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Axton man wins cookoff; 1,300 turn out for activities
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Neil Doub (left) and Eddie Matthews, both of East Bend, N.C., finish cooking their barbecue on Saturday morning at the Spencer-Penn Cookoff. (Bulletin photos by Mike Wray)
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Sunday, April 14, 2013

Gary Abbott of Axton was the big winner Saturday at the Spencer-Penn BBQ Cookoff, securing the first-place trophy.

“I thank everyone, especially our pig competitors. You’ve been a great group to work with,” Mary Jordan of the Spencer-Penn Centre said before handing out the trophies for the first-, second- and third-place cookoff winners.

Abbott said he was surprised he won.

He didn’t think he stood a chance of snagging first place, “not against these guys,” Abbott said of Neil Doub and Raymond Miles.

Doub, of East Bend, N.C., took second place and Miles, of Bassett, came in third.

Ten teams competed in the cookoff. They began cooking Friday night and continued through the night until the winners were announced at 11 Saturday morning.

All three winners received trophies and money — $500 for first place, $300 for second and $200 for third place. A showmanship trophy and $100 was presented Friday night to Eddie Matthews of North Carolina.

The cookoff included entertainment, an antique car and tractor show, an auction, crafts for sale, vendors, a photography exhibit and historical encampments.

But many of the at least 1,300 people who went to the event were there to sample the pork.

“We are going to go and have some barbecue,” said Beth Robertson, who arrived shortly after the cookoff winners were announced. She was there with her husband Jim Robertson, daughter Nicole Robertson and grandson Logan Robertson.

Jim Robertson, she said, attended school at Spencer-Penn. But Saturday’s event was the first time the rest of the Martinsville family had been here.

On their way to taste the pork, the Robertsons passed a vendor selling birdhouses and another with a variety of items, including chicken puppets.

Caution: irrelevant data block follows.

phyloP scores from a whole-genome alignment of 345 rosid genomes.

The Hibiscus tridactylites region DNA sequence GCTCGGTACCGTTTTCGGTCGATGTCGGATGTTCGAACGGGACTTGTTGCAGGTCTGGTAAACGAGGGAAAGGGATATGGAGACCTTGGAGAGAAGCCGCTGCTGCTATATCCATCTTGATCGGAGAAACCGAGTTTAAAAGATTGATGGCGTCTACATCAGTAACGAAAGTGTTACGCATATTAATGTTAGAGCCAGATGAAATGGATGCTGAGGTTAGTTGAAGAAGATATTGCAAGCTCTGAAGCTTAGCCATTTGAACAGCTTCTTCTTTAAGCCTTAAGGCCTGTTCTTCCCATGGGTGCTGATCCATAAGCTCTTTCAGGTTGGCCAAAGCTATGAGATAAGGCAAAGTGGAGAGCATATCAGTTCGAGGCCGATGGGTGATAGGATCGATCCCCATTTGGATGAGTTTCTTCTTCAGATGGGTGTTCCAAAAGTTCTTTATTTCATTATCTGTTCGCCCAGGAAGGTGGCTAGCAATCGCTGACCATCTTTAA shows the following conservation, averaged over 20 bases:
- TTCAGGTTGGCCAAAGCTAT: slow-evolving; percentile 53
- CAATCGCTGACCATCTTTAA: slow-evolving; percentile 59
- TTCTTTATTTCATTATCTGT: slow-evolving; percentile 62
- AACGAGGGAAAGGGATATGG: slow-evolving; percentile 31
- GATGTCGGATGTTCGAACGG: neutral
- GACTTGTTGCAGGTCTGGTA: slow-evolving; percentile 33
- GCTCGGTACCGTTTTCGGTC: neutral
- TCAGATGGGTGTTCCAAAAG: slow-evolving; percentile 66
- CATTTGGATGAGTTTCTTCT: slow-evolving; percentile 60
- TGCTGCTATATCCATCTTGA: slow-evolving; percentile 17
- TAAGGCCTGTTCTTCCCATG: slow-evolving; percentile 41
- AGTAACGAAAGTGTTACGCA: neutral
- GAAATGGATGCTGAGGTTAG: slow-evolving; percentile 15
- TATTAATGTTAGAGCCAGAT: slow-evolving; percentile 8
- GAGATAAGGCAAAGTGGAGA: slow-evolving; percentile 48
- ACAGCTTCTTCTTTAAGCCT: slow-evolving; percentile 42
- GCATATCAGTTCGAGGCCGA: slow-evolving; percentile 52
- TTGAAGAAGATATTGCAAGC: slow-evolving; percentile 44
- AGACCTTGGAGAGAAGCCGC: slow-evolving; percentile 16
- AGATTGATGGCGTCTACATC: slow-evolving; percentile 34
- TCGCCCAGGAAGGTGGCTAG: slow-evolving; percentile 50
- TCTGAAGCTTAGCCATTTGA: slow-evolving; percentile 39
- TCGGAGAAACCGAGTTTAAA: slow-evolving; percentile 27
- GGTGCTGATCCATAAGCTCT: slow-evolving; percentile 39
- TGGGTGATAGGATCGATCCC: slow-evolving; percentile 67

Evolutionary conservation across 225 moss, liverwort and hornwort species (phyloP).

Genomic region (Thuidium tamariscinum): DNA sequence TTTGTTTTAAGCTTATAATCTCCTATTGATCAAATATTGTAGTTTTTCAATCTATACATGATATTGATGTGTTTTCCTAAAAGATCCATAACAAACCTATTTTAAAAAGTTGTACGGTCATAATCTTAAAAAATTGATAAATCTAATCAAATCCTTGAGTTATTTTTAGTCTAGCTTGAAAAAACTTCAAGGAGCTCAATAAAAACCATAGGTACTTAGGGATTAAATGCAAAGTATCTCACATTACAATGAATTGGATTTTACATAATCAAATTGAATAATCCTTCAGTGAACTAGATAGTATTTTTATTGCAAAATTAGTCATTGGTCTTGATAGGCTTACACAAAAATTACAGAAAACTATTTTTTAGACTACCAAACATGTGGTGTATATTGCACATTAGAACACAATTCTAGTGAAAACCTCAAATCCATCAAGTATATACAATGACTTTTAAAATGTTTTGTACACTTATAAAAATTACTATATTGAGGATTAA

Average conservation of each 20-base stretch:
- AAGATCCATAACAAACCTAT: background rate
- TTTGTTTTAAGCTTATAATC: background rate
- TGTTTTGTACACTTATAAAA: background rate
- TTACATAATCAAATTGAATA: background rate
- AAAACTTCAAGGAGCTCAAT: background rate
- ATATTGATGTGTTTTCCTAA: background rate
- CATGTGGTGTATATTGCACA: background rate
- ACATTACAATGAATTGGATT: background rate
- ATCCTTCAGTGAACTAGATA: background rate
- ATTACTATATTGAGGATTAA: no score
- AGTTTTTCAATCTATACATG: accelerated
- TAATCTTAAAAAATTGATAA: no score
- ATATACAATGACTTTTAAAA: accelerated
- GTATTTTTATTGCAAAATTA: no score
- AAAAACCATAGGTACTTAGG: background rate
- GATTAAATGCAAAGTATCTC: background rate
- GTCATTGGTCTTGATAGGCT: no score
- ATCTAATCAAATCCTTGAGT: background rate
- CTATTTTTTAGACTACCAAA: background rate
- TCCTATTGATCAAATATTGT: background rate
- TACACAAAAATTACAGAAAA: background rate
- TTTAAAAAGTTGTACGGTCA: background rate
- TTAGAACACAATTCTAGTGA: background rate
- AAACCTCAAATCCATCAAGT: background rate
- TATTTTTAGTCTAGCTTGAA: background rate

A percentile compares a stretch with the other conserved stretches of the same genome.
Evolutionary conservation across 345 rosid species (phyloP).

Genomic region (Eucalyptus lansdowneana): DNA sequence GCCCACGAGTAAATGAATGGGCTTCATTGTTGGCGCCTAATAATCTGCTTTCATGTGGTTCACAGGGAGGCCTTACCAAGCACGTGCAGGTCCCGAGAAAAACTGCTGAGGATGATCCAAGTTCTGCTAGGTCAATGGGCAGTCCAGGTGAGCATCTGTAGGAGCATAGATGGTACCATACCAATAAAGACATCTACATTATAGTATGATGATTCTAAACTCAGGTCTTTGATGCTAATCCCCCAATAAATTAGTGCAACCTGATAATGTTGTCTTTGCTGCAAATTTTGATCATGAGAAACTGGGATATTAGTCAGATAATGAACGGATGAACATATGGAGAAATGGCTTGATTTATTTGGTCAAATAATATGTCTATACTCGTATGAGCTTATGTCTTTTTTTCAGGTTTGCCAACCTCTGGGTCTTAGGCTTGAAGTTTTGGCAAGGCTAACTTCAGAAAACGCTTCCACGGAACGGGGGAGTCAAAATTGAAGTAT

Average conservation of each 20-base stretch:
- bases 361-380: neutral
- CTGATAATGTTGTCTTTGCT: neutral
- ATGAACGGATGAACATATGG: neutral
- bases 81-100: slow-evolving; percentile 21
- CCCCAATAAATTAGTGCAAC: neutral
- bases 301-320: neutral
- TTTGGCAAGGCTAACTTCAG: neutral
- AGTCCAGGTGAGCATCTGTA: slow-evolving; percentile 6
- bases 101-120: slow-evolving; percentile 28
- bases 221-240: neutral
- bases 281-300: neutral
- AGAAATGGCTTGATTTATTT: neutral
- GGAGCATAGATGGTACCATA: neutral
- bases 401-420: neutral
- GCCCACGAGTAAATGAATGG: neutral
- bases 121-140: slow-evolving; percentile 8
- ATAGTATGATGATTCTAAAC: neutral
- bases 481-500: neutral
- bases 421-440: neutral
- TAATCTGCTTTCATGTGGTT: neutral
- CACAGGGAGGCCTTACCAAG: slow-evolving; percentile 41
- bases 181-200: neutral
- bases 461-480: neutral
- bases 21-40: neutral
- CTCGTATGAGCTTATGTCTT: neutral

“We really do like the chickens,” Robertson said.

Jimmy Hancock of Sanville said the event for him was more about antiques and less about swine.

Walking around and checking out the antique vehicles, Hancock explained that he brought his 1940 Ford Standard Coupe to display.

“We go to several cruise-ins around” the area, he said, adding that he also attended the event last year at Spencer-Penn. “I just like to look.”

Joe Rakestraw of Martinsville said he frequents Spencer-Penn.

“I come to about everything they have here,” including all the music events. “They’ve got some right nice vehicles here today,” he said, and added that one in particular caught his eye.

“I had a ’47 Ford like the one over there,” he said, pointing across the parking lot. “It was the last car I had before I went into the Marine Corps. Same year and everything.”

Martinsville resident James Rodgers sat near his 1957 Chevrolet pickup, talking to spectators and enjoying the spring day. He said he also attends many events at Spencer-Penn, often with his brother and sister-in-law, John and Virginia Rodgers.

It also was memories — not BBQ — that attracted Andy and Sharon Wolfe of Martinsville to the event.

“I went to school here” from 1977 to 1982 “and I love it,” Andy Wolfe said. “I love what they’ve done with the school ... there are a lot of memories here.”

Sharon Wolfe also was impressed.

“I think what they’ve done with the school is absolutely amazing,” she said.

Several members of the George Wallace Chapter of the Sons of the American Revolution provided historical presentations, according to Mike Bass of Ridgeway, a member of the group.

William Clark and his wife, Harriet Kennerly Radford Clark (better known as Craig “Rocky” Rockwell and his wife, Carolyn Rockwell), manned a tent and provided information — in character — on the Lewis & Clark Expedition and beyond.

Jordan said the cookoff and other activities will be held again next year.

 

 
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